Psychotherapy for Migraine
The pain of migraine is physical. It is a sensation that ravages and incapacitates.
Yet psychotherapy can help. This page explores how.
"Not Another Headache"
Do you say this to yourself on a regular basis?
Do you take painkillers? Often?
Perhaps you find that sometimes they help and sometimes not?
For many people their headache is diagnosed as chronic daily headache. For others frequent migraine is the bug bear.
Yet medication is not always the answer. Frequent use of pain-killing medication can lead to overuse headache (rebound headache), for example. You may also wonder whether your problem is really a biochemical one.
Is taking a pill really the answer? Might your problem be more than a physical one?
Migraine as Emotional Distress
In fact, it has been known for hundreds of years that emotional distress triggers headaches. Being angry or sad. Even being happy or excited can trigger migraines.
How Psychotherapy Can Help Migraine
Psychotherapy can help uncover the emotions that can underlie the pain of migraine.
There are many factors which may combine to give an embodied experience of an emotion or feeling. The 'real' pain is perhaps an emotional one, which is hidden, or embedded within an experience of headache or migraine. This can be due to some, or all of the factors in the following short list:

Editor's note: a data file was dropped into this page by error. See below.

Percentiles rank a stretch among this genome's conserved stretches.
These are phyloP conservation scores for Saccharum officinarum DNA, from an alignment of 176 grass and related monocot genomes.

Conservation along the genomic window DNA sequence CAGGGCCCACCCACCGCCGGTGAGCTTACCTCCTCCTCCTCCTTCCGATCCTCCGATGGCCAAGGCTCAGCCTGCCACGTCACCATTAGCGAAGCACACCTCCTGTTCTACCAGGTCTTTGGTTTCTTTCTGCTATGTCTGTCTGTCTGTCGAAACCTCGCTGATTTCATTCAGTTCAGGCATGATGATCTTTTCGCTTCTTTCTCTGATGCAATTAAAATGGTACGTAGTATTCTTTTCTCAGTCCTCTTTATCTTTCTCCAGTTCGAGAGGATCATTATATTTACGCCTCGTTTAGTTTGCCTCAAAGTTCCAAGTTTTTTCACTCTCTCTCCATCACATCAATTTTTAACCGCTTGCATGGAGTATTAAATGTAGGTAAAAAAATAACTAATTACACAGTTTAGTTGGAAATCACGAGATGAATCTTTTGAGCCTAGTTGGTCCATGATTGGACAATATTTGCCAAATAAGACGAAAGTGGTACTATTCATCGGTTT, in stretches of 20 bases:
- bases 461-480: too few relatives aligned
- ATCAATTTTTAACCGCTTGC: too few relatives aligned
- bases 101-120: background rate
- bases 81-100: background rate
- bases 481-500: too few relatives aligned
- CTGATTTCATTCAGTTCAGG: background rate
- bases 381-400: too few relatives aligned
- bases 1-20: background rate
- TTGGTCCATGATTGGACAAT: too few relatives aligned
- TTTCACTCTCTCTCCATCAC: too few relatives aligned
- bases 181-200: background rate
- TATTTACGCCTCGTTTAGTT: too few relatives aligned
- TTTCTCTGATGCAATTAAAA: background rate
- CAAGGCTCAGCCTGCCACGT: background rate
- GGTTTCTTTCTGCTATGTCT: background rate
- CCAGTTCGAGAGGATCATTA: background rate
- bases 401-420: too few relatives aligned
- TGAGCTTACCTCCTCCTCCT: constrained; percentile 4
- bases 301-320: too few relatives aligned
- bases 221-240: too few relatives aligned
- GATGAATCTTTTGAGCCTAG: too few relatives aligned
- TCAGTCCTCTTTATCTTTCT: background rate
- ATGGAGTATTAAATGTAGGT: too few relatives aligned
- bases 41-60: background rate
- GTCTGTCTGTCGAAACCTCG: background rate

- You suffer from alexithymia, an inability to identify emotions.
- Feelings may be conflicted, or not allowed.
- You try to control feelings in order to manage your pain
An alternative way of describing these kinds of headaches, then, is as a conversion headache, the explanation being that psychological distress is 'converted' into a more manageable physical symptom.
Once a full and detailed medical diagnosis has confirmed headache to be chronic or of the migraine type (and not due to any other medical problem), then often reasons for the headache can be related to the inability to manage difficult emotions (such as anger or anxiety), or to alexithymia (the inability to identify an emotion). What seems to happen often is that some sort of converted, or embodied emotional experience lies at the root of chronic headache and migraine.
The good news is that these experiences can be unravelled in psychotherapy and counselling. Headaches can be investigated. Emotions can be explored.
If you have tried all of the medications and still are in intense pain on a frequent basis from your migraine, it may be time to explore the root of your migraine as being not only biochemical but also psychological and emotional.